On her wedding day, Stacey looked and felt great in her dress. And, whilst talking to me, she makes a brilliant point about last-minute weddings overall; that compromise has to win over absolute preference. Saying that, she didn’t feel the lack of time had her surrendering the nice-to-haves she’d always dreamed about. In fact, the time limit made the whole process more focused, and it proved to be a really good motivator:

‘My mum and I made all the wedding favours and table decorations in the week running up to the wedding. At the time it felt really rushed. But, actually, I’m grateful that we had zero spare time – otherwise I know I’d be trying to perfect things when it just wasn’t necessary.’

Whether you’re planning your wedding in two, six or twelve months, it will always feel like there’s never enough time. But, more often than not, the longer you spend on something, the more tweaking, worrying and spending you do. I’m not suggesting a short-term wedding is the right choice for everyone – I mean, it’s a really ballsy step to take. And Stacey has proved that you have to be incredibly organised and driven. But it does highlight one resounding message we can lose sight of when we’re in the thick of wedding planning. And Stacey summed it up nicely:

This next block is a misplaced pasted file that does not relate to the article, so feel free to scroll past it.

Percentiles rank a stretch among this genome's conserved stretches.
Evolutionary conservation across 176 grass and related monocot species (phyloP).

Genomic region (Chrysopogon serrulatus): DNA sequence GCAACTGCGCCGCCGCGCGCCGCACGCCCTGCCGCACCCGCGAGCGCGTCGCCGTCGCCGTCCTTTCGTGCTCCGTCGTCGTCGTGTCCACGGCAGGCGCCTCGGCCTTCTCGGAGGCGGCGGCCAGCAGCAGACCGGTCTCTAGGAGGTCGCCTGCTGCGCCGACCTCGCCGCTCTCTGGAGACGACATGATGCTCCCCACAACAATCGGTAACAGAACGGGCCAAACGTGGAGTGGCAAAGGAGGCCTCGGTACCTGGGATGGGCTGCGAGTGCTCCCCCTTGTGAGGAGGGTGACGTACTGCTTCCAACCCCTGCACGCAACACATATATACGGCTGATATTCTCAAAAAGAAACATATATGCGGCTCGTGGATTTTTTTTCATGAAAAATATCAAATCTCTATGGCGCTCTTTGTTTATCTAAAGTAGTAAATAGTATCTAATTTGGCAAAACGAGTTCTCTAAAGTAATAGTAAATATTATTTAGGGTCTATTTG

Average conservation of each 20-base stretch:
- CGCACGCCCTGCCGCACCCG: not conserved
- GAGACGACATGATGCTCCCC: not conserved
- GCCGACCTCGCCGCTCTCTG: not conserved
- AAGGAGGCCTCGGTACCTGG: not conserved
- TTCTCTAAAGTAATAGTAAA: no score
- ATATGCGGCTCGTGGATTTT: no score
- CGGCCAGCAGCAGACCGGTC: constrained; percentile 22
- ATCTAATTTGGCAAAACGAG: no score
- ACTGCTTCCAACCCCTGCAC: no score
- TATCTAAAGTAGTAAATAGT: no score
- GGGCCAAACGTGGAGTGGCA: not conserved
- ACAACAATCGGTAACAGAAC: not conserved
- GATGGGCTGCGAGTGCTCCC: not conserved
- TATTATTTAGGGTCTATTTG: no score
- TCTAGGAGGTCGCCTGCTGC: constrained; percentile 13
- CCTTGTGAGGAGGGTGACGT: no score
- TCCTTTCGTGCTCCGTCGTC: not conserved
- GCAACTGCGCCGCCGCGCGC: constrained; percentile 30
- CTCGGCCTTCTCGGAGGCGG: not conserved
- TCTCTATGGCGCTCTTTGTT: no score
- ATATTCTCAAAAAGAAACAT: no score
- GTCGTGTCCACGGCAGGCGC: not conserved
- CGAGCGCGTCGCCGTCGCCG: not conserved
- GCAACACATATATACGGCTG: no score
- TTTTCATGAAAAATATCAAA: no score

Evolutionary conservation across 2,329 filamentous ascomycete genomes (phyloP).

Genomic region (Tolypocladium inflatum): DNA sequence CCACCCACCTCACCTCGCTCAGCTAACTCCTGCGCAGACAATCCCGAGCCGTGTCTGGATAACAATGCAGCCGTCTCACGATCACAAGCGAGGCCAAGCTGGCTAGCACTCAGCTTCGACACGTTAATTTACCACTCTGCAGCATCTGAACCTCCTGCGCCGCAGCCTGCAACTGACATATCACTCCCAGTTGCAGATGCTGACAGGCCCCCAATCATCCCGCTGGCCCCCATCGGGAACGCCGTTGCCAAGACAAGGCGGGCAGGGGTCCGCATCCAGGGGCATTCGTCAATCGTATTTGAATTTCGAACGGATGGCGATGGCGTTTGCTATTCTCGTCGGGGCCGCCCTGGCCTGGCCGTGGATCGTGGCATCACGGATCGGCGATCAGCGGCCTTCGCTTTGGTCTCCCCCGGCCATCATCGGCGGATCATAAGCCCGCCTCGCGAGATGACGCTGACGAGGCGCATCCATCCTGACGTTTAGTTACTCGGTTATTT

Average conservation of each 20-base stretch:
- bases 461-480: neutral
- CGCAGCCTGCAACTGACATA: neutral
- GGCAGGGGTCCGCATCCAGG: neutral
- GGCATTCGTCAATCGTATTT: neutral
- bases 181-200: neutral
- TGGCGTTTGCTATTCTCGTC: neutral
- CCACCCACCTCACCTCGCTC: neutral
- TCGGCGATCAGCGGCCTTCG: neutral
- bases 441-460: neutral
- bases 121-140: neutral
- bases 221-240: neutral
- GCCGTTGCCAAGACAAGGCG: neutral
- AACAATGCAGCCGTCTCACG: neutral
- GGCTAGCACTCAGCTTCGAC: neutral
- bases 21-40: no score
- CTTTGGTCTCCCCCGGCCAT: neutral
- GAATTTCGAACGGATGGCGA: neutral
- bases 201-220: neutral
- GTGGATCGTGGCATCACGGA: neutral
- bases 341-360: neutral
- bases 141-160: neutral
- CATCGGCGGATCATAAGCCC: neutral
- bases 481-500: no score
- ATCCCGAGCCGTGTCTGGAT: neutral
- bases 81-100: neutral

‘You can spend a year faffing about with colour schemes and place settings, but – ultimately – it’s about who you’re marrying and the people you choose to share that experience with. You definitely can’t plan atmosphere and ambiance.’

If you are in the midst of planning a short-term wedding, or have had a similar experience to Kevin and Stacey, we want to know. And if this article has inspired you to bring your wedding date forward, good luck with the planning.

About the author

Jo Wigley

From her word-nerd studio (way) down under in New Zealand, the copywriter in Jo crafts websites, advertising campaigns, scripts, blogs and brochures for businesses across the world. While the creative consultant in her helps brands, big and small, find their voice in one heck of a noisy world.

2 Comments

  1. Janis

    I was a wedding planner for 8 years and continue to educate brides. My own personal story took place in 1981. My husband proposed on the 5th date (when you know it’s the right one, you know) and we got married 2-1/2 months later. We kept it simple, yet beautiful. By the way, it’s been over 33 years and we’re still married!

    As a wedding planner I would say, “I can make it happen, if you want a shorter engagement!” Those weddings are much less stressful!

    • Jo Wigley

      Janis, it’s great to hear about another positive short-term wedding story – especially one that’s lasted for 33 years (and counting)! Thanks for your comment and advice regarding quick turnaround weddings. It would seem ‘simple and beautiful’ really can be achieved in a short time.

Stories Proposal to wedding vows in just eight weeks. But how?